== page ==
David Garza Overdub 4 Stars A hearty amalgamation of Bowie, Orbison, Rusted Root and Prince, Austin-based singer/songwriter David Garza's fifth album Overdub is an imaginative and intricate journey into the world of alt-country rock. Melding a crooner's voice with extremely catchy guitar-driven tunes, Overdub is an innovative musical achievement. Garza smoothly traverses the span of musical styles, alternately cranking out hard rock and warbling moody love songs.

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SAD Considerately Plays Low-Key Set

SAD Considerately Plays Low-Key Set By Russ Lane Arts & Entertainment Editor Before local rock powerhouse Sorry About Dresden began its set, bassist Matt Tomich assured Go! management of their intentions. "Don't worry, we'll keep it short," Tomich said as he walked through the sold-out crowd and hopped onto the stage. Sorry About Dresden (SAD) was playing the night of Strunken White's final concert. During the now-deceased band's set, guitarist Nagendra Jayanty thanked Tomich on stage for his long-term support.

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`I Love Lucy' Allusions Get Lost in `Rat Race'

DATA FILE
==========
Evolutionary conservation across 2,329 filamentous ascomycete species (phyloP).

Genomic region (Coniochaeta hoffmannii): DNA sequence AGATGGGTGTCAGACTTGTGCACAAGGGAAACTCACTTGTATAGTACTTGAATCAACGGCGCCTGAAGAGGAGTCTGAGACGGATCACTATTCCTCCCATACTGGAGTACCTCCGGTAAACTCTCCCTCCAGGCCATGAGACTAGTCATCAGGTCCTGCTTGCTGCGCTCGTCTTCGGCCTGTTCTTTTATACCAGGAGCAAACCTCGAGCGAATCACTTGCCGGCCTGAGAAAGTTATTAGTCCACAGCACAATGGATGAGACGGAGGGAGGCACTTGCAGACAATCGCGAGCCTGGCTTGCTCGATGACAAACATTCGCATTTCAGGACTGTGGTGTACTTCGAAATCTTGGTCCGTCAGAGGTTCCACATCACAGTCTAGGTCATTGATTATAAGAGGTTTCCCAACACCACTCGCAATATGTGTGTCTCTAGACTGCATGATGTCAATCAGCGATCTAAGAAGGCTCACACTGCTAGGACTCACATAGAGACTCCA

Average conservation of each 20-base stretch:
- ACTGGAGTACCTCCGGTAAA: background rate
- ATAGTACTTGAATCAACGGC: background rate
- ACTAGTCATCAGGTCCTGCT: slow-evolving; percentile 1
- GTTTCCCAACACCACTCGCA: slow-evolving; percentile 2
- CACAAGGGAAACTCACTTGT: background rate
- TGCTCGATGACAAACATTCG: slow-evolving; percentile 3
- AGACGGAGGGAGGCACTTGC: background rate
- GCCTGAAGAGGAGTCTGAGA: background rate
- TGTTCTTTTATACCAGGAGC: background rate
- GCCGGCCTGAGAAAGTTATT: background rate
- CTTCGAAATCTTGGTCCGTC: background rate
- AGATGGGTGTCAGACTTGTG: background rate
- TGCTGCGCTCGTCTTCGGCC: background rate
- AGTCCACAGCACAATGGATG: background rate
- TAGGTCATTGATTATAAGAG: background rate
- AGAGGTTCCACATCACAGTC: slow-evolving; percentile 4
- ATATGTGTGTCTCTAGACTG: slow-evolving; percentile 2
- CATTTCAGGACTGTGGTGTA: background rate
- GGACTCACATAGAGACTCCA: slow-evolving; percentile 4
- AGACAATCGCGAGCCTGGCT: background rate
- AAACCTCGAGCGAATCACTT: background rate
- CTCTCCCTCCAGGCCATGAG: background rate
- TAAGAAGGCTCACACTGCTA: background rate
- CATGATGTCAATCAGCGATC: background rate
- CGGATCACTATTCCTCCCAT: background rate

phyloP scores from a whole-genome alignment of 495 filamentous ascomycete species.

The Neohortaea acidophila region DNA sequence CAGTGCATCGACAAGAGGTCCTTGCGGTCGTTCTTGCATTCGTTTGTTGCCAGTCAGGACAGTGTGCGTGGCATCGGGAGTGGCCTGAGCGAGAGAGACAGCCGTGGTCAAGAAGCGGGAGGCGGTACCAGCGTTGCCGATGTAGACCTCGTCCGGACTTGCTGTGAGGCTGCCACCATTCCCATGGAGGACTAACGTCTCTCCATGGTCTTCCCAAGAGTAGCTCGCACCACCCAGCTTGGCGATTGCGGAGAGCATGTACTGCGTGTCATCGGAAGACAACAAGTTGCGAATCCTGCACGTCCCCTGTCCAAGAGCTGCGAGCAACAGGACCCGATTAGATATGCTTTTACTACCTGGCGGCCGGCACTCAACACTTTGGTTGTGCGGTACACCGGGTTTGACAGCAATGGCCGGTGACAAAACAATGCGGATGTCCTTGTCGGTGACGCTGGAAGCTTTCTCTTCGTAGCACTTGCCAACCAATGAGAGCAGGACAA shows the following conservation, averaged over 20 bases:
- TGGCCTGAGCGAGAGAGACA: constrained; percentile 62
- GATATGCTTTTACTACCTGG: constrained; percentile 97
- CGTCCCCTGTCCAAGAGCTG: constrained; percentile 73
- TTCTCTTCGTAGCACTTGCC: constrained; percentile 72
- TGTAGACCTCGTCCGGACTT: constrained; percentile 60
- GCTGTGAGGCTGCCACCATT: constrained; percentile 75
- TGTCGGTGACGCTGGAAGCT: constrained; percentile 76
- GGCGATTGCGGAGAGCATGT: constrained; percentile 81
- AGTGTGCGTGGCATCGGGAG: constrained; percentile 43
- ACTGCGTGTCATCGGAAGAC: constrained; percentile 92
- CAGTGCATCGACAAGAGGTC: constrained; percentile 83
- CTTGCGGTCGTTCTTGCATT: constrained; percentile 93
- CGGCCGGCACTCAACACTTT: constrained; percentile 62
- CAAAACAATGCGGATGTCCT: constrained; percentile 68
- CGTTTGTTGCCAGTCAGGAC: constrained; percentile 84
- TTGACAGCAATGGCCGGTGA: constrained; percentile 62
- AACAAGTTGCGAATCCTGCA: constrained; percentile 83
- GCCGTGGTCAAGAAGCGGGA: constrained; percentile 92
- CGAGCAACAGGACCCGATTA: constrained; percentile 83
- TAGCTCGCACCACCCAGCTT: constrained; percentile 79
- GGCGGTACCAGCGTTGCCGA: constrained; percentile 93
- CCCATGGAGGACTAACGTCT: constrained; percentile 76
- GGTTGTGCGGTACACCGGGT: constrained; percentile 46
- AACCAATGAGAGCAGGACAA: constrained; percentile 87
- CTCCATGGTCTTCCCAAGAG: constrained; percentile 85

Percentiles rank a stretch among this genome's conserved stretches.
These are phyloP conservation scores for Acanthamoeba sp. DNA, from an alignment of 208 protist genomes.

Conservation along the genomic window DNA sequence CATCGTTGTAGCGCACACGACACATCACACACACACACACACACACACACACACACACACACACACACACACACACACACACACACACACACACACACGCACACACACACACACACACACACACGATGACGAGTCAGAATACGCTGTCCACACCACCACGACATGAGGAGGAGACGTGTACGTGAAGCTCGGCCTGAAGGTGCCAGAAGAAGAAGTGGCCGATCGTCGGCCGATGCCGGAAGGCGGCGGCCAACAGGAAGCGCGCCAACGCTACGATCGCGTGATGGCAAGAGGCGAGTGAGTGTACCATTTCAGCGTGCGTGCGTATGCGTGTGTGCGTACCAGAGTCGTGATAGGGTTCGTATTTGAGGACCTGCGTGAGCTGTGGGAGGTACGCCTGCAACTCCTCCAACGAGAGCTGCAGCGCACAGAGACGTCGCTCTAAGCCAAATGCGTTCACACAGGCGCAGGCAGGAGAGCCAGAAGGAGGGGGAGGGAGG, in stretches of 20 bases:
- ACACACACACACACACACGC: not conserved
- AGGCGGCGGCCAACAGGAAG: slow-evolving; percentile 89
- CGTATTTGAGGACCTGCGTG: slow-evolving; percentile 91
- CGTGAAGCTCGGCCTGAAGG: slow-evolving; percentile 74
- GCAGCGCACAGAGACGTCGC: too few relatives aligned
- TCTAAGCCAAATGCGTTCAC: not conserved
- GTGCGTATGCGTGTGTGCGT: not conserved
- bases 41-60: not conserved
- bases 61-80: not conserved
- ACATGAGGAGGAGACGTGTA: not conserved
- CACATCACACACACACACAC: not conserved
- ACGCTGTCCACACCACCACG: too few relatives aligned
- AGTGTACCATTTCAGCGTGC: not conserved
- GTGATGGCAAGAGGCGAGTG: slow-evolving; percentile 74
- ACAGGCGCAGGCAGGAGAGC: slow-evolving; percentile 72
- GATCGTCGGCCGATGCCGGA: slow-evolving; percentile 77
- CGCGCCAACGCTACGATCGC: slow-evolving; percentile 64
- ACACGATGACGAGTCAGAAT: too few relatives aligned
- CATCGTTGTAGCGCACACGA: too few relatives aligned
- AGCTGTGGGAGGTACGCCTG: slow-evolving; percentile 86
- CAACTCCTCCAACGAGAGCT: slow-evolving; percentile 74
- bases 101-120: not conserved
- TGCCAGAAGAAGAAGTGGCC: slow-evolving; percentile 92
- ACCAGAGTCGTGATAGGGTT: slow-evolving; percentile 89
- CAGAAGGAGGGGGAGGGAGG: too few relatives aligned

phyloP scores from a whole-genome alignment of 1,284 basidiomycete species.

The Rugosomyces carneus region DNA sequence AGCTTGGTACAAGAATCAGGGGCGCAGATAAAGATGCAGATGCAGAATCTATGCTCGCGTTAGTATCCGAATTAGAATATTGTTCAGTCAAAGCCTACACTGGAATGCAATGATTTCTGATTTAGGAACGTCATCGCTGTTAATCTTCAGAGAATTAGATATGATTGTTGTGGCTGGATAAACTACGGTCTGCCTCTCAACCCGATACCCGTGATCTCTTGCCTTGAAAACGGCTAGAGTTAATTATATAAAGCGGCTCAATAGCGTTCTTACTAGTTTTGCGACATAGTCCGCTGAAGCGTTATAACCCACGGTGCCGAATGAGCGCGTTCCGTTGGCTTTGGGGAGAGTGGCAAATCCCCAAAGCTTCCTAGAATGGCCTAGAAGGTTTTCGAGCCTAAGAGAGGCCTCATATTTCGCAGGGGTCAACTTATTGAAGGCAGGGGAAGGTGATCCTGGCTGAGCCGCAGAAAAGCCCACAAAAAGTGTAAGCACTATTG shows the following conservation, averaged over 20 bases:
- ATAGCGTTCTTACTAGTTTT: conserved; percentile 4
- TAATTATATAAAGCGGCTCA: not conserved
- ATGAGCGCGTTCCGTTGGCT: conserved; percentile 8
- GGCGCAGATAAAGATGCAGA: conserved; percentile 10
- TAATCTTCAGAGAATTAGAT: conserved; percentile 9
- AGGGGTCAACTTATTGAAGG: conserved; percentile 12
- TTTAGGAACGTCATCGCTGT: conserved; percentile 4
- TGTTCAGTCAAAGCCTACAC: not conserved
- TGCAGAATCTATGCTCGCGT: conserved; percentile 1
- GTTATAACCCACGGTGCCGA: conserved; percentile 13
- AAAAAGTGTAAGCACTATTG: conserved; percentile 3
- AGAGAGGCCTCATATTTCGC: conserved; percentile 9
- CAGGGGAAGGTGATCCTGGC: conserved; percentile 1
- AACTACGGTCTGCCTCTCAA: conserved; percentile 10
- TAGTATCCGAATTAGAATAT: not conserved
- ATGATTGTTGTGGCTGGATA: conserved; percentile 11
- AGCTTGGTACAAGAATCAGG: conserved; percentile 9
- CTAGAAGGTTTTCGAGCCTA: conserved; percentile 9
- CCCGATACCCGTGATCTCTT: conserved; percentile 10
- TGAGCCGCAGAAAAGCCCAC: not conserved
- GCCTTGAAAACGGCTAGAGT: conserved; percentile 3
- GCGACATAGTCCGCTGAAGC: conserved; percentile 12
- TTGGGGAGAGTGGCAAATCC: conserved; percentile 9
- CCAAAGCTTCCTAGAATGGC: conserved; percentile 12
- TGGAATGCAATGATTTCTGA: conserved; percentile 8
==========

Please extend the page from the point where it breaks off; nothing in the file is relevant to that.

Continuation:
`I Love Lucy' Allusions Get Lost in `Rat Race' By Trafton Drew Staff Writer Even die-hard fans of the slapstick humor of movies like "Airplane!" must admit that this brand of humor is hit-or-miss. "Rat Race," very much in the "Airplane" vein, misses more often than not. After brief introductions, the plot is set in motion when an eccentric casino owner randomly chooses six people to race from his Las Vegas casino to a train station in New Mexico for $2 million. Zany high jinks ensue.

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French Film Conveys Exquisite Loneliness

If Emily Dickinson had been transplanted to Paris to wait tables instead of write poetry, she would have been Amelie Poulin -- wide-eyed, observant and painfully shy. There's nothing quite so pleasing as watching the shy and slightly awkward stumble into happiness. After watching "Le Fabuleux Destin d'Amelie Poulin," I've decided to spend the rest of my days honing, rather than hiding, my timidities in hopes that I'll drift about in a lovely, whimsical haze similar to the title character of this film.